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Research on Exercise and Hip Strenth in Women

Research on Exercise and Hip Strenth in Women

Are you a female aged between 50 and 70? If so, you may be interested in getting involved in this Flinders University study.

Flinders University are looking for women between 50 and 70 years of age to volunteer into a research program on exercise and bone health.

As most of you are aware, osteoporosis affects approximately 30% of women in their 50s and older; it weakens bones causing bone fractures at diverse anatomical sites including wrists, spine and femurs. Among these different fracture types, femoral neck fractures are those carrying the highest morbidity and mortality rates and their incidence is expected to increase in the coming years due to aging of our society.

Most of you will be also aware that exercise is widely recommended as a non-pharmaceutical intervention to promote or maintain bone strength. The evidence available for the femoral neck region is scarce and the optimal type of exercise to promote femoral neck strength is, as yet,  unclear.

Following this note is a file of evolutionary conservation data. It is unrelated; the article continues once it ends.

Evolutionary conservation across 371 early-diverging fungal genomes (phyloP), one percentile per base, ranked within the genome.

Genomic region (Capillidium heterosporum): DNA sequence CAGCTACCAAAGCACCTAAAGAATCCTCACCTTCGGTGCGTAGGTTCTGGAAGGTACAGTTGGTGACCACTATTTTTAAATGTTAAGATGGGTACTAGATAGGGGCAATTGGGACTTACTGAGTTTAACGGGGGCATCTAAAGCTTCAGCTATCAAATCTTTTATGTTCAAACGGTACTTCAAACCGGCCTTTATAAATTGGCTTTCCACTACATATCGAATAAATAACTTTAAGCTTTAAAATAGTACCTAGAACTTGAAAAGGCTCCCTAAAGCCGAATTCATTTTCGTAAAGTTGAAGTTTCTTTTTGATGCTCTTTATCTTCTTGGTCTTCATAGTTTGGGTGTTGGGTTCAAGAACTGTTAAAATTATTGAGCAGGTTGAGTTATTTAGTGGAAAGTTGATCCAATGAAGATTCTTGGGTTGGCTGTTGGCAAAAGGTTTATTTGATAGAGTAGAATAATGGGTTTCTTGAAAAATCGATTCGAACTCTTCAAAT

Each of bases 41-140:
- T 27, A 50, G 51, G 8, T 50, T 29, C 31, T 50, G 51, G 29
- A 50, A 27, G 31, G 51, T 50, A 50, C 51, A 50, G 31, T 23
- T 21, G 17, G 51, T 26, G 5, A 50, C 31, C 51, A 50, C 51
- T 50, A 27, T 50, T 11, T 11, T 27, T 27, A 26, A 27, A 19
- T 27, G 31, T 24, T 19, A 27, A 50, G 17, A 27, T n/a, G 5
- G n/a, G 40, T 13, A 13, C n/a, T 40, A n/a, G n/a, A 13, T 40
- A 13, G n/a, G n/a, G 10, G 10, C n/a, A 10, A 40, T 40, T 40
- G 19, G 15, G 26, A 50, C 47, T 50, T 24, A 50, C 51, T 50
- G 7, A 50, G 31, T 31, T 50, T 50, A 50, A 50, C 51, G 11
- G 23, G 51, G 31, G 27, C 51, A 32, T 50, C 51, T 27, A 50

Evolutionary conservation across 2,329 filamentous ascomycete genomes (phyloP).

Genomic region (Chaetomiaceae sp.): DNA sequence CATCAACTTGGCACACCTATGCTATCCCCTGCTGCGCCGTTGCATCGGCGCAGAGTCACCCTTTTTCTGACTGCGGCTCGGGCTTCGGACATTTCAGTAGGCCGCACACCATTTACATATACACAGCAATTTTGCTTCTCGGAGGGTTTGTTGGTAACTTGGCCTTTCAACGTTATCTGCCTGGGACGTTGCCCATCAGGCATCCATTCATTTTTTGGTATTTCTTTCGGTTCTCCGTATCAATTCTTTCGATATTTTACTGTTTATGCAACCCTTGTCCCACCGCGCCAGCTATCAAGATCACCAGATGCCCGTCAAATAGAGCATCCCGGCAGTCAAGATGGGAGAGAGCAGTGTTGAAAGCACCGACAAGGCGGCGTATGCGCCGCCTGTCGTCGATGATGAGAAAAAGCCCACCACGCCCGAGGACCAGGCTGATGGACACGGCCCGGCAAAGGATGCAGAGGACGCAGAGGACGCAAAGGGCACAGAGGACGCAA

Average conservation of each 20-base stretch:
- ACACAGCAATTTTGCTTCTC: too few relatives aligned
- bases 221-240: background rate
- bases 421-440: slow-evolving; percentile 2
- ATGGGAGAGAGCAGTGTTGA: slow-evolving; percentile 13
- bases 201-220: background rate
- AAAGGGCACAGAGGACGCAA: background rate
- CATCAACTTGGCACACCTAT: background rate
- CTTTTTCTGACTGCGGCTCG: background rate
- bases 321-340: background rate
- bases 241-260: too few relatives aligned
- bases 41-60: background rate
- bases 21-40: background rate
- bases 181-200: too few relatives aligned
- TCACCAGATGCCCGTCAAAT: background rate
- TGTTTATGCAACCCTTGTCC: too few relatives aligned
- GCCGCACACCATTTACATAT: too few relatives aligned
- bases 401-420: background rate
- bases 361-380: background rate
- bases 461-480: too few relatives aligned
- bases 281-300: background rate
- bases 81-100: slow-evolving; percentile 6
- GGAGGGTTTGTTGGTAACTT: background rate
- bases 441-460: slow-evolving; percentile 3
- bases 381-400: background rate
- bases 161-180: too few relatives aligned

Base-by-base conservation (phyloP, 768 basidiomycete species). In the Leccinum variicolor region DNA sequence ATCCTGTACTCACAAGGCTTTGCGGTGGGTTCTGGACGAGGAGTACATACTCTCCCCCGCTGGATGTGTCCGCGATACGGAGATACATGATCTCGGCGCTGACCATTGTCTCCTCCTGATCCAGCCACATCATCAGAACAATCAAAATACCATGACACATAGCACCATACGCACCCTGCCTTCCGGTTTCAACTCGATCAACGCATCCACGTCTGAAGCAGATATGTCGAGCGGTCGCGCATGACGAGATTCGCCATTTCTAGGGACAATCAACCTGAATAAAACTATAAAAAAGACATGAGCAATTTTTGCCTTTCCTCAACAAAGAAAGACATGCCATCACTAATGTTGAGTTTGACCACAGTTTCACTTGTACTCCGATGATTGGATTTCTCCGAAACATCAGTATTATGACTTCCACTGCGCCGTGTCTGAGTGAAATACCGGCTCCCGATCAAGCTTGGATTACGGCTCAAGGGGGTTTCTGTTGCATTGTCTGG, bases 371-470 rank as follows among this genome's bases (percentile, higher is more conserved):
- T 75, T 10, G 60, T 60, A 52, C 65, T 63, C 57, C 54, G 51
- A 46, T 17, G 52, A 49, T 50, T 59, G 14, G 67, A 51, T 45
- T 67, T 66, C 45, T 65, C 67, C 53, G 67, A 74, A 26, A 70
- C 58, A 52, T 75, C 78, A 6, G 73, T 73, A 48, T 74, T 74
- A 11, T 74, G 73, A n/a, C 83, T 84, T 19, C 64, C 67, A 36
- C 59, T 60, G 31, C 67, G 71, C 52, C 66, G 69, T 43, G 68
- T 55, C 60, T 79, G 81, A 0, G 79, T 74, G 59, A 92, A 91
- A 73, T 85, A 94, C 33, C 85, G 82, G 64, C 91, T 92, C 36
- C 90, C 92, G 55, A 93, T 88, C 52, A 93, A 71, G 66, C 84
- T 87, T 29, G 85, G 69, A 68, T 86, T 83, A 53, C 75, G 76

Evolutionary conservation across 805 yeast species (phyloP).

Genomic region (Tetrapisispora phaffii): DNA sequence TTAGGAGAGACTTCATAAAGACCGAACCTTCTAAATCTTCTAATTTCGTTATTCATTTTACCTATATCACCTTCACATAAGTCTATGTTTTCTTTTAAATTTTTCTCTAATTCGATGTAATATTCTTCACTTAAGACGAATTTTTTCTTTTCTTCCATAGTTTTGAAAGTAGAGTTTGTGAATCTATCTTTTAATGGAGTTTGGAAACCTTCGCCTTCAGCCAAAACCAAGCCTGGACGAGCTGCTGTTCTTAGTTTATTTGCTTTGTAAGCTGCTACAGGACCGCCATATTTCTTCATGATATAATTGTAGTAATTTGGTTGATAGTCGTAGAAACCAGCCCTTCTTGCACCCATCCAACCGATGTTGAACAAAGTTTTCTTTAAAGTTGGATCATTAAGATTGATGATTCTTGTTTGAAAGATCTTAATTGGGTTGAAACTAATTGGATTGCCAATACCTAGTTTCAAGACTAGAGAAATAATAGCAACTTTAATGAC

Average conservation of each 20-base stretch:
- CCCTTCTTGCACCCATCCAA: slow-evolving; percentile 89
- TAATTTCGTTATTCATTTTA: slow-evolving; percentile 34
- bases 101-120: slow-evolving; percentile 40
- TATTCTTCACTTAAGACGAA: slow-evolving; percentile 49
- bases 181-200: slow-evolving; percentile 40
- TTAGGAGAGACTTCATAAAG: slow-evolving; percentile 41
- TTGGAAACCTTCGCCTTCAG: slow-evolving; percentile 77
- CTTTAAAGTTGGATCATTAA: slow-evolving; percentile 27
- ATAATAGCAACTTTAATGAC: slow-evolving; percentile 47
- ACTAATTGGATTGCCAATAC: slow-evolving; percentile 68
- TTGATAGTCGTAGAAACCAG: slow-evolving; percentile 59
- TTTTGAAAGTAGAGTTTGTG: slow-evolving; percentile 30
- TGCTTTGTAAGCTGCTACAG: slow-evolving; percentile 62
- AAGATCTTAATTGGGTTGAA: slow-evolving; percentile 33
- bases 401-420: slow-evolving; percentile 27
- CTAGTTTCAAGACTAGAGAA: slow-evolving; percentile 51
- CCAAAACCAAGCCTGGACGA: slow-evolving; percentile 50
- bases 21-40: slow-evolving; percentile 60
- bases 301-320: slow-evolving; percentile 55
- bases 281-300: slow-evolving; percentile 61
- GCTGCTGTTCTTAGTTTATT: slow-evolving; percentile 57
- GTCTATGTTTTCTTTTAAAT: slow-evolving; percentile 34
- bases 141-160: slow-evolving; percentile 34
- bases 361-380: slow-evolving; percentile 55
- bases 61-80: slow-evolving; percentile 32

Emerging evidence is showing that different types of exercise may have a different effect on bone strength and work done at Flinders suggests that exercise targeting the posterior muscle compartment of the thigh may be effective in promoting bone strength in the proximal femoral neck cortex, which is the weakest region of the femur.

The study is seeking 10 healthy women aged between 50 and 70 years of age to undergo a 16-week exercise intervention at the Repatriation General Hospital (Daws Rd, Daw Park SA 5041) and two imaging sessions, which will allow quantifying the effect of exercise. The study will provide both access to the gym and will cover imaging.

The enrolment process will involve completing an eligibility questionnaire, understanding the study procedure provided in writing and explained verbally by the research team, and the signature of a participant informed consent form.

Please contact Saulo Martelli on 8201 2674 or email saulo.martelli@flinders.edu.au for more information and to register your interest in being involved.

The study has been approved by the Southern Adelaide Human Research Ethics Committee (HREC/16/SAC/97).